Set in Baltimore in 1962, the plot follows a mute custodian at a high-security government laboratory who befriends a captured humanoid-amphibian creature.Wikipedia
The Shape of Water Reviews
It’s hard to define The Shape of Water -- after all, does it really have a shape? del Toro uses it as an allegory to love. It isn’t something that can be contained within a shape. Instead allow love, and this film, to envelop you like water. I’m going with four out of five for this incredible film.
Guillermo Del Toro has always made sensationally strange movies, but with this one it is as if he, like his heroine, is finally unafraid to be beautiful.
That The Shape of Water has 13 Oscar nominations indicates that the love story largely floats above the problems with the film — buoyed to a large extent by a timorous, luminous, powerful Sally Hawkins.
It’s a film only Guillermo del Toro could’ve made - full of injustice, but also, crucially, decency. It deserves each of its 13 Oscar nominations.
While the premise isn't exactly anything new, it's del Toro's masterful execution that makes this film stand out.
Del Toro hits a cinematic nerve in capturing an enduring love for the oddball, the beauty in the bizarre and, most importantly, reminding what it's like to have what one wished for since a kid -- a happy ending.
More than its visual brilliance, what captivates you the most is Del Toro’s ability to capture the minutiae of his ordinary characters’ everyday life. An unlikely amalgamation of supernatural, spiritual and sci-fi elements, The Shape of Water at heart, is a simple tale of hope and empathy. It rebuilds your faith in love, which isn’t and shouldn’t be defined by a certain shape or form.
So watch the film, be awed by the painterly visual palette it offers, be swept away by the emotions it renders. There are unfortunately a few cuts imposed by our beloved CBFC but don’t let that deter you from experiencing a magical time at the cinema.
Denuded of that sense of layered luminosity that we have seen in Guillermo del Toro's best works (Pan's Labyrinth and Crimson Peak), The Shape Of Water would have been a classic children's fairytale if the Beauty did not have the hots for the Beast. Bathtubs will never be a place of innocent contemplation again.
The star, however, is Del Toro’s direction that constrains your chest in anticipation of the inevitable and simultaneously also swells your heart, reiterating that love does transcend everything, and in this case even species. And like the shape of water, it is all around us when submerged in it.
Audience Reviews for The Shape of Water
The Shape of Water
What shape can you give to water, to life, relationships? Should the shapes be pre-determined, where the evolving can be boxed in? Should they be judged by whether or not they fit in? Elisa is a mute cleaning lady who goes through life with clockwork regularity. The mundane humdrum of her life is broken by the desperate flapping limbs, blood and loneliness of an alternate humanlike living form, brought in from the Amazonian swamps, for whom she develops an instinctive sympathy and quickly, love. Guillermo del Toro traces the heroic in the vulnerable, the innocent, the marginalized. In ‘Pan’s Labyrinth’, it was the sweet child Ophelia who was summoned by a faun to fulfill the tasks that would allow her to reclaim her childhood. Here it is Elisa who comes to the rescue of the being who is alternately referred as ‘creature’, ‘asset’ or even ‘God’. His entry is followed by the song “Babalu’ sung by Caterina Valente and Silvio Francesca. The song makes a reference to the Santería deity Babalú Ayé, and suggests the godlike importance of the watery creature who has just been brought. Elisa rescues this creature, this deity, from a research facility that sees his only use in anatomical study through vivisection. In turn, she is rescued from a mechanical life where even her self-pleasuring is timed through a suggestive egg shaped alarm.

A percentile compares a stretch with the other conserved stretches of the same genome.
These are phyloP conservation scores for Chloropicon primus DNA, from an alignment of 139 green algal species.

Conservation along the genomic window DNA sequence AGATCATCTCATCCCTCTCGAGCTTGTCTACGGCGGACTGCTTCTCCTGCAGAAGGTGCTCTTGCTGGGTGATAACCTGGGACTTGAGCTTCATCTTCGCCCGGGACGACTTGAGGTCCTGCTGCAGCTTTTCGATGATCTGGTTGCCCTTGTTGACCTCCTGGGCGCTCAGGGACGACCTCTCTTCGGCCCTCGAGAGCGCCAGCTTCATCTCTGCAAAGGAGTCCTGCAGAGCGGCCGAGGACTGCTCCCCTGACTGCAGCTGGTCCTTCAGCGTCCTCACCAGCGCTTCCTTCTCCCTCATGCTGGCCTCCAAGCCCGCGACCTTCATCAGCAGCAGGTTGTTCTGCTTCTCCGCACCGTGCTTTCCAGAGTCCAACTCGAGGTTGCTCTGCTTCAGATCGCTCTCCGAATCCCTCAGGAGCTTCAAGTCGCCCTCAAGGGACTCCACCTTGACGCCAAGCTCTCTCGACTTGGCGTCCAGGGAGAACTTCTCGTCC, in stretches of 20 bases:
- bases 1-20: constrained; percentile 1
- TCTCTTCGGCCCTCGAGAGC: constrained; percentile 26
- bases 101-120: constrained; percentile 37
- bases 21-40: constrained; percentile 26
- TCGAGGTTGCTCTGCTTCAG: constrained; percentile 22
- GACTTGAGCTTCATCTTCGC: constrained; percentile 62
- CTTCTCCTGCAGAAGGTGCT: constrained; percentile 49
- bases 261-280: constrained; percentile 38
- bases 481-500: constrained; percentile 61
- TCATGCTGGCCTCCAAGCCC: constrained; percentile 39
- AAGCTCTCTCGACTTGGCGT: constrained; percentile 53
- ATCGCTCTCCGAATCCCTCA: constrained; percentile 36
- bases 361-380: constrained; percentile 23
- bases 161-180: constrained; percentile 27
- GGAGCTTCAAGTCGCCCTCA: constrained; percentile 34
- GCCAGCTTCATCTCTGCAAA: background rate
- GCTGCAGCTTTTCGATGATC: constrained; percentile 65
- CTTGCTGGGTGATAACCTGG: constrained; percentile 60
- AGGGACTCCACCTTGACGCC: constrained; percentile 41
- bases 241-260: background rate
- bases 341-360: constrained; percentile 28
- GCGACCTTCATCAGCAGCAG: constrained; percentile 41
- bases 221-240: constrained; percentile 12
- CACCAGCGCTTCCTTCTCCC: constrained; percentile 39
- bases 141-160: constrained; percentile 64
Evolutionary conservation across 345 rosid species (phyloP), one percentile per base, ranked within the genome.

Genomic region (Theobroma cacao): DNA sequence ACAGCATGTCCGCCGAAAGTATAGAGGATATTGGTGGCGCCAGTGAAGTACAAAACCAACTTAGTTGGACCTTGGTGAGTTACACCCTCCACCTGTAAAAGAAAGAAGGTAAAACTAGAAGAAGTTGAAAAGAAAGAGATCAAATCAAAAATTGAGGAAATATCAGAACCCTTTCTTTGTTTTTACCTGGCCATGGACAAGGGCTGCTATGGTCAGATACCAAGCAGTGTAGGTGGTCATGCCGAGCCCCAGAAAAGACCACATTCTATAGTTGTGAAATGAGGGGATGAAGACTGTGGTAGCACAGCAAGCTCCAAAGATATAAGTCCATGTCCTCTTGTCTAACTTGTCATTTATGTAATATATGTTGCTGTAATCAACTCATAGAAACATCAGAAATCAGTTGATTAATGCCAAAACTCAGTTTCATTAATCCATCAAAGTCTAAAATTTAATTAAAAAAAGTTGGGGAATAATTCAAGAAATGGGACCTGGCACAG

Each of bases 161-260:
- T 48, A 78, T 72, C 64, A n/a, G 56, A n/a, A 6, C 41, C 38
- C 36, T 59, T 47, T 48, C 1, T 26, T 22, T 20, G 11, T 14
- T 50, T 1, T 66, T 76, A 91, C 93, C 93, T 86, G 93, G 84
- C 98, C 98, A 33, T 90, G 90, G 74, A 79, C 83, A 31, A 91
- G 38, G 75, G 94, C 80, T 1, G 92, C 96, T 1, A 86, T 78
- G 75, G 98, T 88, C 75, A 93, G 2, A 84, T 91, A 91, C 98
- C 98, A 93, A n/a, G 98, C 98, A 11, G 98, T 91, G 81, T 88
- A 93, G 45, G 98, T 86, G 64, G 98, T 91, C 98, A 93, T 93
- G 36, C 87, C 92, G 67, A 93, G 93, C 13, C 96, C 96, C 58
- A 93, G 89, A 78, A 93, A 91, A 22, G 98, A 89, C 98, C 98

In Guillermo del Toro’s oeuvre, the mythological frequently penetrates the real, shattering its smugness, and often impregnating it with meaning that is forever bursting against the seams of the possible. We are presented with a rich palette of colours, forms and shapes, even motifs. The cinematic canvas is illuminated in a noir lighting and the real is made surreal through an expressionist take as we see blood, emotions surge and spill. The music of Alexandre Desplat is eerily evocative and sensuous, often melancholic, deeply introspective, as soaring and dexterous as del Toro’s narrative, and completely merging with it. Human and superhuman fuse in this timeless fairytale in an avalanche of water, their feelings submerging any need for verbal expression. Water is the medium of fusion, of the dissolution of boundaries, identities, genres. The shape of water is an illusion as it simply acquires the shape of the vessel. In our short-sightedness, we often believe the shape of water to be the shape of vessel that it occupies, the shape of feelings to be the form of social relationship that it inhabits. Water let loose, overflows the tub, submerges the habitat, drips through the roof of the narrative and celebrates the manifestation of myth in life. It is no wonder then that when the transformative passion of our protagonists is disrupted by the bruised ego of a triumphalist, they take leave of the terra firma and seek sanctuary in water. In a way, the humanoid is the submerged, vulnerable, unexpressed part of Elisa that needs to be rescued and expressed. It, in turn, redeems her.